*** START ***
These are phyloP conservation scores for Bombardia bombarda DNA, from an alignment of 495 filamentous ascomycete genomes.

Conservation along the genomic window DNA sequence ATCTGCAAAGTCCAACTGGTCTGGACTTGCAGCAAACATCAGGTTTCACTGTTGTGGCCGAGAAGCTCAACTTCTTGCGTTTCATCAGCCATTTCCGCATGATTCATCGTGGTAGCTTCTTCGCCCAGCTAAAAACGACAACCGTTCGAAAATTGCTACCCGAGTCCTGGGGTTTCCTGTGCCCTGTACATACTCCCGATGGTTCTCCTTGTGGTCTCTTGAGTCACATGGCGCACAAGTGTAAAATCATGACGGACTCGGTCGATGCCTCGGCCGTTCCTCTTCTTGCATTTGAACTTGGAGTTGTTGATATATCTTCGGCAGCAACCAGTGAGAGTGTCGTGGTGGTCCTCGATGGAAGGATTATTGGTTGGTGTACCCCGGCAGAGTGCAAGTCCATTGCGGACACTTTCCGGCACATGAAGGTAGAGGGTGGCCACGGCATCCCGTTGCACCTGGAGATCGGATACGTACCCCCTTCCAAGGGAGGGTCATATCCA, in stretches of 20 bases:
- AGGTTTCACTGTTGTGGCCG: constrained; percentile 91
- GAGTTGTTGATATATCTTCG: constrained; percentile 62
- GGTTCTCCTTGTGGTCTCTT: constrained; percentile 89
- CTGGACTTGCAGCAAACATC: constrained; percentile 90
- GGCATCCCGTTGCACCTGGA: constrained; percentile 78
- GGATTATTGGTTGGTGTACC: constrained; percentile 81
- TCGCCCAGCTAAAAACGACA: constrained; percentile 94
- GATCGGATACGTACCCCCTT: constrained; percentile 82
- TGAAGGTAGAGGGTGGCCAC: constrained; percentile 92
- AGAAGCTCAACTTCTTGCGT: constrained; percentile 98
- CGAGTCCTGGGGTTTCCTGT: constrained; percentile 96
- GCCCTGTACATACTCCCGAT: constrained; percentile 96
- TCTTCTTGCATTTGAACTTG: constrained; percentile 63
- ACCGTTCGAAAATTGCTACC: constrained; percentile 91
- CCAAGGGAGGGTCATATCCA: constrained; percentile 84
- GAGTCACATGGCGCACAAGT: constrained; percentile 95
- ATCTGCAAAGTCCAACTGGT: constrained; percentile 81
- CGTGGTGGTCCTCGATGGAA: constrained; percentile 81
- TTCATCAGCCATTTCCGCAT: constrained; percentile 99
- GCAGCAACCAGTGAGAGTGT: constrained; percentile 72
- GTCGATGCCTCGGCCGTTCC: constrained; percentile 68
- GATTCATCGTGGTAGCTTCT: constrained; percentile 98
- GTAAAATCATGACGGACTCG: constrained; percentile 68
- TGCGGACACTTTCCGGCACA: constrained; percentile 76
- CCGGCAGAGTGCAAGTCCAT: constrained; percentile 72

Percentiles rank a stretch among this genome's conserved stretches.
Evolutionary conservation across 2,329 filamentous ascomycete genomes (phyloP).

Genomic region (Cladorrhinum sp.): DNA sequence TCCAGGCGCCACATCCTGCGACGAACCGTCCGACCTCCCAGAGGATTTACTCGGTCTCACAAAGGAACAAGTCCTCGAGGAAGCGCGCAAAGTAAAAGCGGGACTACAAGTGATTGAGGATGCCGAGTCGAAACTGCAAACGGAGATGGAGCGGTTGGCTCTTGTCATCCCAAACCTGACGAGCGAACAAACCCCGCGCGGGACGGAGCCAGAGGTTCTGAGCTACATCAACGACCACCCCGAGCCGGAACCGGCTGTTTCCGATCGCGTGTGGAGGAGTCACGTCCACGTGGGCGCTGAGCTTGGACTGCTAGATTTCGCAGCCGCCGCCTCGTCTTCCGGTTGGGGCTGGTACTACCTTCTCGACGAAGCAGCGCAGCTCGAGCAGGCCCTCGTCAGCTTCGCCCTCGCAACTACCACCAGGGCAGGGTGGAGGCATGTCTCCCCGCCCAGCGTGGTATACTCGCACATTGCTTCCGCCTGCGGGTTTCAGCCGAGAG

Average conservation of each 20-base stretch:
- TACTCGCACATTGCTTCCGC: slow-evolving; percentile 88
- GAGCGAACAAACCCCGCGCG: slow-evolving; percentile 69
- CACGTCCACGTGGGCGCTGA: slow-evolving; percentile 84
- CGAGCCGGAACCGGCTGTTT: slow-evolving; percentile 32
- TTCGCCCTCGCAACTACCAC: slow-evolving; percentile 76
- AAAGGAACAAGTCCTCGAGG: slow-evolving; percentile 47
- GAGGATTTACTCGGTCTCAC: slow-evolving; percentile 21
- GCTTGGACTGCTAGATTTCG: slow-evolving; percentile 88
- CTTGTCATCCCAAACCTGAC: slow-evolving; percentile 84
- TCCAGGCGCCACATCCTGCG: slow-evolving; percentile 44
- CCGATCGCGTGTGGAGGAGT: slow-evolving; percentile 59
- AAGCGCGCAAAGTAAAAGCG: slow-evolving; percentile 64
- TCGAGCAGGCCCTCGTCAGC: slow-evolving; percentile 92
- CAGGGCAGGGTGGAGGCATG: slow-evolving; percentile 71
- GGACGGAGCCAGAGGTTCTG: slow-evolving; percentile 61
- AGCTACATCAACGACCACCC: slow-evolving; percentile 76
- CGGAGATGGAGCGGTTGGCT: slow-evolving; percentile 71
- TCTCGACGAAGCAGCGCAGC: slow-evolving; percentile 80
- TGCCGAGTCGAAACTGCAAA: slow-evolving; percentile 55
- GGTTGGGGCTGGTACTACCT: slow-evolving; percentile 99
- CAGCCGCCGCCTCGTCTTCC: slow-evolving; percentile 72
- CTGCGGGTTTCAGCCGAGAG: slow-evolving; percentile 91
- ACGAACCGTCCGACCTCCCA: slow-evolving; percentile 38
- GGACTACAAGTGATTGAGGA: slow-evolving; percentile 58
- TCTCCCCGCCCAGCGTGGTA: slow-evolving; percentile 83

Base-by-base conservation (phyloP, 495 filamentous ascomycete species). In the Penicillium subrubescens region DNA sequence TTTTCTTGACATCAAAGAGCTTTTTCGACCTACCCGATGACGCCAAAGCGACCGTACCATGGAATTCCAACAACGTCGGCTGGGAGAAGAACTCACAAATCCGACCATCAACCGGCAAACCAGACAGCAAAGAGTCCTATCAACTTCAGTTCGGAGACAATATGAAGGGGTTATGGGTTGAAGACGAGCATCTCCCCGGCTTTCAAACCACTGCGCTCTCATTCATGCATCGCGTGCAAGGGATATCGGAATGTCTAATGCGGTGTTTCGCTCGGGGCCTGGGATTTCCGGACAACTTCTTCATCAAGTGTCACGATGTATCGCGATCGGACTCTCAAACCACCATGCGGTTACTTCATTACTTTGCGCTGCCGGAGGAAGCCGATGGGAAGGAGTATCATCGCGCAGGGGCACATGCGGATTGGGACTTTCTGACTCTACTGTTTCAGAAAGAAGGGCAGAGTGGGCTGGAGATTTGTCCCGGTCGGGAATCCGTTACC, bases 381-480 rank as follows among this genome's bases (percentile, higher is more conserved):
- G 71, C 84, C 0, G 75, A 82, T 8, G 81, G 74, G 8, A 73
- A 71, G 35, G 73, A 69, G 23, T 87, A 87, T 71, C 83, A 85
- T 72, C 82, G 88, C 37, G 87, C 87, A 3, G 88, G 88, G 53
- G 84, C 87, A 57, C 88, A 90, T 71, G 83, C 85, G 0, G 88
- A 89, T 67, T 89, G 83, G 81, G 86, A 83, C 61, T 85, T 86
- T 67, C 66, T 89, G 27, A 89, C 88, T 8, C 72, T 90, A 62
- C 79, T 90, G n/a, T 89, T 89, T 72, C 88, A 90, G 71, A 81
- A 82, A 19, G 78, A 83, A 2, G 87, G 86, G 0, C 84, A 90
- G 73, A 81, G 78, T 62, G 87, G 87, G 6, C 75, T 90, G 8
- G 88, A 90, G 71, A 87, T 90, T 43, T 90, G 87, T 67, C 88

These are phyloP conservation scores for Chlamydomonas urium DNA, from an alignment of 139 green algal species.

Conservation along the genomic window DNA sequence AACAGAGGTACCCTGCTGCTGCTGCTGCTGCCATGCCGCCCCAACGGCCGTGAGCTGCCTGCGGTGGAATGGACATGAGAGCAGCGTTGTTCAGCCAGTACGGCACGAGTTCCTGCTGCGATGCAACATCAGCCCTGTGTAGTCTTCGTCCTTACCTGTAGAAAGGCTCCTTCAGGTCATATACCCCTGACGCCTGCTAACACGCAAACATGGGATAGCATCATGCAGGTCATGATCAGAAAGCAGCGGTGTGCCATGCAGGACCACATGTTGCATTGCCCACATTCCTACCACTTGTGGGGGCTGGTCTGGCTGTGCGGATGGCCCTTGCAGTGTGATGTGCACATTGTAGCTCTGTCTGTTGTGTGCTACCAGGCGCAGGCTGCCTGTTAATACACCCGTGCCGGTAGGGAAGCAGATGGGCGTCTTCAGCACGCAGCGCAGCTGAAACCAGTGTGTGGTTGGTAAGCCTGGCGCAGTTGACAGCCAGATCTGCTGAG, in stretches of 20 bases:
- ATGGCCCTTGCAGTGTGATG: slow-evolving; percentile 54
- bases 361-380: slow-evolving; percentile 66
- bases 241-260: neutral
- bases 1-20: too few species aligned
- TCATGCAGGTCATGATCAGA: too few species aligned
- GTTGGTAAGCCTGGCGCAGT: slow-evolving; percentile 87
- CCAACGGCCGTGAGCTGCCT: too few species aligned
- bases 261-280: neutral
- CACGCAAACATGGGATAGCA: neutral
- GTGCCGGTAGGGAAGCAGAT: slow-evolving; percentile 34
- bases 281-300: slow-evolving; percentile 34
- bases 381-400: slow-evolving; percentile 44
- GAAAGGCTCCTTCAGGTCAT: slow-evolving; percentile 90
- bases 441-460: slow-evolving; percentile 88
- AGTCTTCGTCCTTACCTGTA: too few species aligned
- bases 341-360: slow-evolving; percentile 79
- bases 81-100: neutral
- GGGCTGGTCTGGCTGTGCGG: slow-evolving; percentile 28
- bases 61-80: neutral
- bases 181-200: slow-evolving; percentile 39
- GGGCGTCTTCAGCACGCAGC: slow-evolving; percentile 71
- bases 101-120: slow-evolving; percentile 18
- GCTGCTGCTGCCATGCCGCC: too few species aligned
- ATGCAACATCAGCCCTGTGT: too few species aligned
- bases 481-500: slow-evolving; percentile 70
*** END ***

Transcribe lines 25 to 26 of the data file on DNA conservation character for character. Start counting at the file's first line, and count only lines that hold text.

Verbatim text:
- GTAAAATCATGACGGACTCG: constrained; percentile 68
- TGCGGACACTTTCCGGCACA: constrained; percentile 76